New Mother in Town
Grizzlies feeding on plants such as dandelion is a common site along the Alaskan Highway at this time of year. These photos were taken roughly 80 kilometers south of Discovery Yukon Lodgings, on return from a trip to Whitehorse. The mother bear was quite small, provoking our curiousity about some facts surrounding grizzly reproduction. Here are some details that we think you will find interesting.
Mating between grizzlies occurs between May through July, however, the embryos will not begin to develop in the mother until she begins winter hibernation. Female grizzlies can begin bearing young as early as 3 years and as late as 8, averaging around 4.5 years. Litter size can vary between 1-4 cubs, with an average of 2. Cubs are born in the den in late January or early February. When born, the cubs can weigh only a pound or less, but quickly reach up to about 20 pounds by the time they leave the den. The cubs will remain with their mother until they reach 2-3 years of age, at which point the mother is getting ready to mate again and begin raising another litter.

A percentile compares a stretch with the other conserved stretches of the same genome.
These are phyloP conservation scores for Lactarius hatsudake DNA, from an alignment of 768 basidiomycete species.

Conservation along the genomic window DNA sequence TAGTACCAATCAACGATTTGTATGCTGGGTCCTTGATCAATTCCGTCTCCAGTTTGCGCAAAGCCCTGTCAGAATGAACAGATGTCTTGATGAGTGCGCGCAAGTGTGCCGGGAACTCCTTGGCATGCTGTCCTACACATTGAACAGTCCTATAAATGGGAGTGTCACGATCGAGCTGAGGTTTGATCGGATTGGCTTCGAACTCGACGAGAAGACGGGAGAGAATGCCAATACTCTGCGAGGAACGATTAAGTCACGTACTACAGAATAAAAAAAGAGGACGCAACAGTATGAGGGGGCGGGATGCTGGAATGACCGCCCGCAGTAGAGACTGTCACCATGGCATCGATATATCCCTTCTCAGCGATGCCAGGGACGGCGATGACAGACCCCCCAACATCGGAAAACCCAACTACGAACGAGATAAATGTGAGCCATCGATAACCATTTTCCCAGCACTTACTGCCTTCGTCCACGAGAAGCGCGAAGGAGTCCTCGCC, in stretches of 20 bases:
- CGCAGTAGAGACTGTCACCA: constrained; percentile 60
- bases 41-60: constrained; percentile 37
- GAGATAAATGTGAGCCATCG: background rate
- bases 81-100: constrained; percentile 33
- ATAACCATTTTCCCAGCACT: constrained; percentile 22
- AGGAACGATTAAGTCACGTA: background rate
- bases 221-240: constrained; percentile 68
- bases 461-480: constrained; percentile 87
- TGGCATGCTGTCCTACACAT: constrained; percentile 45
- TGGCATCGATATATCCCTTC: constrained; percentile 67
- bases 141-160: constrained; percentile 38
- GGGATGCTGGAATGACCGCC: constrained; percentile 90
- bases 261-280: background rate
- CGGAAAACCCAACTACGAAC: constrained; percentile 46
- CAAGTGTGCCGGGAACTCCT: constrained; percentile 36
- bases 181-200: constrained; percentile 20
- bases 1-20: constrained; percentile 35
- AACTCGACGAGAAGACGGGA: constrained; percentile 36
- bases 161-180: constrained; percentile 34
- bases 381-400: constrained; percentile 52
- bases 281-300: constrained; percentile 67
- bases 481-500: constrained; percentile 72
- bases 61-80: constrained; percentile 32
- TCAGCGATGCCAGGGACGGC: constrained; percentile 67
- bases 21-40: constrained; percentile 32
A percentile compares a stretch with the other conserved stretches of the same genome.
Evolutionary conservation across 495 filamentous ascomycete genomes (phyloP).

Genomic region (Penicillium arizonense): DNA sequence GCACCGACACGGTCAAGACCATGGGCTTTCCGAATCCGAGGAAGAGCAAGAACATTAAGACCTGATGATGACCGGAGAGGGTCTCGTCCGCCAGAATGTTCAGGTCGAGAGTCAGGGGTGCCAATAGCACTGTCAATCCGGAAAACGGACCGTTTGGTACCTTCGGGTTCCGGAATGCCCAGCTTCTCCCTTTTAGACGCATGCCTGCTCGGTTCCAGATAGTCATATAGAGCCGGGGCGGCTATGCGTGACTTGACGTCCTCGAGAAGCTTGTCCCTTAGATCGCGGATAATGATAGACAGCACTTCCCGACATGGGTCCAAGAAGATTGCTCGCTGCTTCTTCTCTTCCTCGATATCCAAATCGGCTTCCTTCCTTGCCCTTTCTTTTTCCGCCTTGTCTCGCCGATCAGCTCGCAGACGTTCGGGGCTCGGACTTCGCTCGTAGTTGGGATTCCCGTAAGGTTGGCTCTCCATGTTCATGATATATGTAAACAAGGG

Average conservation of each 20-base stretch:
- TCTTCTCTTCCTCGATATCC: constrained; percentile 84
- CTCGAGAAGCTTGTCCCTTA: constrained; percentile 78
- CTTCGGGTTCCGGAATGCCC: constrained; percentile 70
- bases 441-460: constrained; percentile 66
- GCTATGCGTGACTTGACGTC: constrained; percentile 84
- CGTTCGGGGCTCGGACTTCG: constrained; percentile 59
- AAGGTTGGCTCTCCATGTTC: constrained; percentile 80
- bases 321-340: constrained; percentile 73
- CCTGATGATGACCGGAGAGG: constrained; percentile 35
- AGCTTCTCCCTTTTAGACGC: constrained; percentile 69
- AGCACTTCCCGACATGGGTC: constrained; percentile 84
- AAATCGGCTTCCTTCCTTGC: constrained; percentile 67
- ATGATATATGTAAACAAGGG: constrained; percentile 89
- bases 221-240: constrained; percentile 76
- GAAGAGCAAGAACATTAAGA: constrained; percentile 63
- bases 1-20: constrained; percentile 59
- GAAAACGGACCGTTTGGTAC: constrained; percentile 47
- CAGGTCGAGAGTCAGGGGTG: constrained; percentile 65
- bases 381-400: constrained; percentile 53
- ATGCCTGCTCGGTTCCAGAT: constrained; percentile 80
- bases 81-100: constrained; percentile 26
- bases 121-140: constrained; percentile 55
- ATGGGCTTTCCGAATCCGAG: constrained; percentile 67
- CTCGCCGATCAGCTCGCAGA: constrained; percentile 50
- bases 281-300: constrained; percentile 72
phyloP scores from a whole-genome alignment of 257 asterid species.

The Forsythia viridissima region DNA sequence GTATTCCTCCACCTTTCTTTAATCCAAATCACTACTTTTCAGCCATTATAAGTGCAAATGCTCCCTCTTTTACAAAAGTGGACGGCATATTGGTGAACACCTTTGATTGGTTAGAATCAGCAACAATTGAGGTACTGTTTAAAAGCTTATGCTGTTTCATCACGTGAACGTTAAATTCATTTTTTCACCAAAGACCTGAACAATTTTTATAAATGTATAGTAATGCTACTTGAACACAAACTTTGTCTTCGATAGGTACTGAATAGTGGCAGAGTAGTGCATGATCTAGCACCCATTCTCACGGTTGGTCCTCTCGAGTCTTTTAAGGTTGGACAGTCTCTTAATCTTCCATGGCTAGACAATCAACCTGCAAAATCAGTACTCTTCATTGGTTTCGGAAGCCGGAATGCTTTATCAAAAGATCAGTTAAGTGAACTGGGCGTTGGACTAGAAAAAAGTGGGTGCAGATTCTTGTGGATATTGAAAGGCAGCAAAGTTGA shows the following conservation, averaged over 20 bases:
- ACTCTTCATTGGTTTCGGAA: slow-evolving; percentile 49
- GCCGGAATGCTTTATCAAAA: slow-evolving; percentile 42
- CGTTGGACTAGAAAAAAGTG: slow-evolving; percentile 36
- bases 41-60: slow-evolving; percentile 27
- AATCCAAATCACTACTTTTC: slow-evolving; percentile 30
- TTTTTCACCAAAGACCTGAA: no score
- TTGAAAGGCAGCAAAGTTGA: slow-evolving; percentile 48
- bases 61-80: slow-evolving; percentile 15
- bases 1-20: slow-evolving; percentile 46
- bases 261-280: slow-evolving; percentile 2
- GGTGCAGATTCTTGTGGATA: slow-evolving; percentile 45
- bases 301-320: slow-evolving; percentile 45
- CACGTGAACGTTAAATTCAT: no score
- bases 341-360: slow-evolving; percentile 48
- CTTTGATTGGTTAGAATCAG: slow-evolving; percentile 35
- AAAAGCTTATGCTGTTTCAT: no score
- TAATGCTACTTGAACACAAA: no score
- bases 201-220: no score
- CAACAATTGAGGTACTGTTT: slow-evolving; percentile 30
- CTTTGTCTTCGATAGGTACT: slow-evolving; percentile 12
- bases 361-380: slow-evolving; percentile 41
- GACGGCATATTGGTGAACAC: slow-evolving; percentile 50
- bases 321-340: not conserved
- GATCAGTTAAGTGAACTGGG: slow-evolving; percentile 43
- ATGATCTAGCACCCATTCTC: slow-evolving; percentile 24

Interesting fact: Cubs from the same litter can sometimes have different fathers.